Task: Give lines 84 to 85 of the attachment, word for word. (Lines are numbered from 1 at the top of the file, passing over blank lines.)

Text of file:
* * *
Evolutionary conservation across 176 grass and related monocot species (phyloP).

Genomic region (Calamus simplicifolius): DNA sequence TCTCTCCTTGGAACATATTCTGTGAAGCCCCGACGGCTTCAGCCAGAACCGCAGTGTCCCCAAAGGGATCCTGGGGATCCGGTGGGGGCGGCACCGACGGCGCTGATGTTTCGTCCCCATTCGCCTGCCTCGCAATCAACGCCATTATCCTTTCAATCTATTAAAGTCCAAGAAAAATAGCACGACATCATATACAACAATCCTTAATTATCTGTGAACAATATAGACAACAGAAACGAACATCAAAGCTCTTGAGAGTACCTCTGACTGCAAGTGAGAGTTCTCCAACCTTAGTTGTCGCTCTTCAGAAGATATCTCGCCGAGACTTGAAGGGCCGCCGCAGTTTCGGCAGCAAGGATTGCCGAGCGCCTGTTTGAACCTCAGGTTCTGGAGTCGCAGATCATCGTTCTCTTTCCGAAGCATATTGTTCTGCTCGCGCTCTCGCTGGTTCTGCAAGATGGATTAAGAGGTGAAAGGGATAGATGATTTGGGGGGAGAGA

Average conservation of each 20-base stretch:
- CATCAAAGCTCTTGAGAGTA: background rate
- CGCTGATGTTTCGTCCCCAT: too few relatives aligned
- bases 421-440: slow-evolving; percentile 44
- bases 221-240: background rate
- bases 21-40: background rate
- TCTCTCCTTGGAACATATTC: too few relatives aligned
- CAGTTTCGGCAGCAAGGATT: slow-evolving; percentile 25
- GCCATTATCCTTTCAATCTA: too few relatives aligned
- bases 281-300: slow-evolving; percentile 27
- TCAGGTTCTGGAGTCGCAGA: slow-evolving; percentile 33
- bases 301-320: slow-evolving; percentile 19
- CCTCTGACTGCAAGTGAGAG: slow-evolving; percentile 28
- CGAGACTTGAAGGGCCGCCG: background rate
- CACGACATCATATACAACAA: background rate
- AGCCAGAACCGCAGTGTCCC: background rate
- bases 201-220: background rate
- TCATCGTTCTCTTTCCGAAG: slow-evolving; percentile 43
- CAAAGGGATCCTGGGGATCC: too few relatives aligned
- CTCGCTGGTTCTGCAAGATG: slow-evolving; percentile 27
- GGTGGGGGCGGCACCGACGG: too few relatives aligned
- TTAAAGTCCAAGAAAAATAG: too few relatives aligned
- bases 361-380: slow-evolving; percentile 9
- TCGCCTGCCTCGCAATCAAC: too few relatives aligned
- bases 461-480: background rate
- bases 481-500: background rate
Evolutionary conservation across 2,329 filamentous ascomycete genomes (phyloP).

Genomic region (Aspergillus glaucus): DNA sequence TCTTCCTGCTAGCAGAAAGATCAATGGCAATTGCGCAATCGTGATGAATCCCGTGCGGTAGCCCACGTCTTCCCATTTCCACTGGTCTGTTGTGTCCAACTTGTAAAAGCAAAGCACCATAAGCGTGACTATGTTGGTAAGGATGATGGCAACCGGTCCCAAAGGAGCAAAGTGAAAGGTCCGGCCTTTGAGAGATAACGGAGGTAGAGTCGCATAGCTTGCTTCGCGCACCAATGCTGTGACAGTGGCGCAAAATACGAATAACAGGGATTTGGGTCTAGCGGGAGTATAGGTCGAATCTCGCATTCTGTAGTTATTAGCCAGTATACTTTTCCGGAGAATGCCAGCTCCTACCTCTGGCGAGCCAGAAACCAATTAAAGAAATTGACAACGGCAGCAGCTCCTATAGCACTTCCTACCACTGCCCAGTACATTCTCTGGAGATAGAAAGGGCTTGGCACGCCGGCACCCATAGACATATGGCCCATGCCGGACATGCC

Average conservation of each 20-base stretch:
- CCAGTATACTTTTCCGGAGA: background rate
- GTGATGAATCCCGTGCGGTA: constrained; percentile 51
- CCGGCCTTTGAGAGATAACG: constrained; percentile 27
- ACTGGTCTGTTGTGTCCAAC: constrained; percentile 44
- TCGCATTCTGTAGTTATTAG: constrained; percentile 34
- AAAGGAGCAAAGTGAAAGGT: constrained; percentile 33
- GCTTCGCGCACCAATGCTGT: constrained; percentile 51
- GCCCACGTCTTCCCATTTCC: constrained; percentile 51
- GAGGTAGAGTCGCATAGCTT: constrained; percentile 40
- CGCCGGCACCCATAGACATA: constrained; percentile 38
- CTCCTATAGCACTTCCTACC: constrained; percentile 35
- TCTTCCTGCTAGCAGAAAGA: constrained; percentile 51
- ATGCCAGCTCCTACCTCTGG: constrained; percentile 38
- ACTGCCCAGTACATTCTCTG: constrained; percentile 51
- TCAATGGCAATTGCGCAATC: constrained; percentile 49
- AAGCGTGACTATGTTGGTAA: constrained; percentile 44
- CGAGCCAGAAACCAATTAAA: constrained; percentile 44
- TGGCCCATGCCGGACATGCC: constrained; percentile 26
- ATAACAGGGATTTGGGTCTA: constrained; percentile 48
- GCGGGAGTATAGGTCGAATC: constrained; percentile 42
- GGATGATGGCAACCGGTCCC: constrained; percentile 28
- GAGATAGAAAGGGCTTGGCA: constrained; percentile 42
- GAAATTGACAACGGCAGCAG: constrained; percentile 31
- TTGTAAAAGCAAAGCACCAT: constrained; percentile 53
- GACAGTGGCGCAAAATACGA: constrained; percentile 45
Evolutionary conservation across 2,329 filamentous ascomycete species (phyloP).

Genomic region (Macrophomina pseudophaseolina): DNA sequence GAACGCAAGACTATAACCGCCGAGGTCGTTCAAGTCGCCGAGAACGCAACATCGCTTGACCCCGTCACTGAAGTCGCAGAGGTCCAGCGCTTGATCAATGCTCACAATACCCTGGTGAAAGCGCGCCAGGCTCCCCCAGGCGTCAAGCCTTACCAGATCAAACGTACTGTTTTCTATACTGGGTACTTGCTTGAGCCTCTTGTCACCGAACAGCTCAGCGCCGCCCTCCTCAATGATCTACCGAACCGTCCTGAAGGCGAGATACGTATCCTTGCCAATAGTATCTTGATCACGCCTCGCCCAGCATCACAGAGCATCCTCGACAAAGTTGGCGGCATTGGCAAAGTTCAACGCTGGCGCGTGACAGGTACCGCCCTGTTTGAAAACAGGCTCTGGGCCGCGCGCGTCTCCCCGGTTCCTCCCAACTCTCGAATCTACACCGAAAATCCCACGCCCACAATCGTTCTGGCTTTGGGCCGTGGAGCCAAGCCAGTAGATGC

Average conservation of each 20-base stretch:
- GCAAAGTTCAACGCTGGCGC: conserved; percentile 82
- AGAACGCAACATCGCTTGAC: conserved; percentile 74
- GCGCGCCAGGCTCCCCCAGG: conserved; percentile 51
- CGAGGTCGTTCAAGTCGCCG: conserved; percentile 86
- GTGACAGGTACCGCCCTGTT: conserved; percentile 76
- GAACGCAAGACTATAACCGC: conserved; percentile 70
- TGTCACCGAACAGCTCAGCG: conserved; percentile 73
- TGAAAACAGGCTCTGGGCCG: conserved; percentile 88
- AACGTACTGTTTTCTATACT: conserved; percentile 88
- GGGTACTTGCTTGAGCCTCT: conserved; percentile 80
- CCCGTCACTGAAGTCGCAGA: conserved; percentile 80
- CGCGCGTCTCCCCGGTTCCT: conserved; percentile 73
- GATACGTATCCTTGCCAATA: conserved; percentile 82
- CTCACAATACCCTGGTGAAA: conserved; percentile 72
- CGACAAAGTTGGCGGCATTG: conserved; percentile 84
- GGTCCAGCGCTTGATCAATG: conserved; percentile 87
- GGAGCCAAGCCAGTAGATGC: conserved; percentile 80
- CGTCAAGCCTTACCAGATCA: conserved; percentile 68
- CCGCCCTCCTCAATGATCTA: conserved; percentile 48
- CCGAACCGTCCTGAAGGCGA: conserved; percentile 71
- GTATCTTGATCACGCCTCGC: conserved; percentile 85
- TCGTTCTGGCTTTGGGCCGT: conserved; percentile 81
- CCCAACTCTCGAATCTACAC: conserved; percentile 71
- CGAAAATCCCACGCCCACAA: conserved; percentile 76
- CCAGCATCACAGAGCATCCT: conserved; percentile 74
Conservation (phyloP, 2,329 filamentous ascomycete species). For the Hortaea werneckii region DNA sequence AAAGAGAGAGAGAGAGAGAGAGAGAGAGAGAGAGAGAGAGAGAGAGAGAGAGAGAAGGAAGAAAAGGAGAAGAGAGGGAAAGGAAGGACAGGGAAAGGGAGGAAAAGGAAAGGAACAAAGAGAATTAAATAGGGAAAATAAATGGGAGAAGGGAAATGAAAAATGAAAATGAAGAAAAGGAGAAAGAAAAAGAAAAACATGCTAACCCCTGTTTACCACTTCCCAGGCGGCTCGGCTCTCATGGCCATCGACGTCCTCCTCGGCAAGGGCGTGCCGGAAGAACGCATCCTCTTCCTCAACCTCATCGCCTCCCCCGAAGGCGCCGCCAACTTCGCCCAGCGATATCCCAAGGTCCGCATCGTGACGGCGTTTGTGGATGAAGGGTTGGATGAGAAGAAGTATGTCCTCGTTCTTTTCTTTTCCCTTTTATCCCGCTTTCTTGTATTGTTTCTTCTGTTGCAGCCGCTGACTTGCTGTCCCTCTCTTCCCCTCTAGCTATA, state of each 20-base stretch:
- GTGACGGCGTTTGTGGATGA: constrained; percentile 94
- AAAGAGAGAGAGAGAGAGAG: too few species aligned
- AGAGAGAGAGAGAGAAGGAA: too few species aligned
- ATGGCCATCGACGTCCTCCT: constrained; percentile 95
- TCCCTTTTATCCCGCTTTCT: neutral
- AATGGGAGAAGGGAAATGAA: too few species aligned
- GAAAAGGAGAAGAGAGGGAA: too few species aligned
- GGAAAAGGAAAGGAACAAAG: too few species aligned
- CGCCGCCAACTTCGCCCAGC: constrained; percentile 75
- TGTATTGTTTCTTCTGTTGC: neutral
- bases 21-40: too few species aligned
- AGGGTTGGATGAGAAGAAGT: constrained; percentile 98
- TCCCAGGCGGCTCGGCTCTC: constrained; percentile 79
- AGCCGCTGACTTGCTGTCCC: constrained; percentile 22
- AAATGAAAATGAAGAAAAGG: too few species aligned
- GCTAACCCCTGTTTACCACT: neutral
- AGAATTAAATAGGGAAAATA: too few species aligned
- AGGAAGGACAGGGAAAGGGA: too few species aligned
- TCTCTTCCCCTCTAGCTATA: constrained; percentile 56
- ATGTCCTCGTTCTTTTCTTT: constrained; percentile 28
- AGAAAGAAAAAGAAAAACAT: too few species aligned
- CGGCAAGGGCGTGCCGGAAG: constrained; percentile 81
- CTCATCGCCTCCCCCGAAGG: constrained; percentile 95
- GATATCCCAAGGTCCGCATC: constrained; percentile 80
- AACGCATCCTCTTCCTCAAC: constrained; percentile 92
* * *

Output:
- CCAGCATCACAGAGCATCCT: conserved; percentile 74
Conservation (phyloP, 2,329 filamentous ascomycete species). For the Hortaea werneckii region DNA sequence AAAGAGAGAGAGAGAGAGAGAGAGAGAGAGAGAGAGAGAGAGAGAGAGAGAGAGAAGGAAGAAAAGGAGAAGAGAGGGAAAGGAAGGACAGGGAAAGGGAGGAAAAGGAAAGGAACAAAGAGAATTAAATAGGGAAAATAAATGGGAGAAGGGAAATGAAAAATGAAAATGAAGAAAAGGAGAAAGAAAAAGAAAAACATGCTAACCCCTGTTTACCACTTCCCAGGCGGCTCGGCTCTCATGGCCATCGACGTCCTCCTCGGCAAGGGCGTGCCGGAAGAACGCATCCTCTTCCTCAACCTCATCGCCTCCCCCGAAGGCGCCGCCAACTTCGCCCAGCGATATCCCAAGGTCCGCATCGTGACGGCGTTTGTGGATGAAGGGTTGGATGAGAAGAAGTATGTCCTCGTTCTTTTCTTTTCCCTTTTATCCCGCTTTCTTGTATTGTTTCTTCTGTTGCAGCCGCTGACTTGCTGTCCCTCTCTTCCCCTCTAGCTATA, state of each 20-base stretch: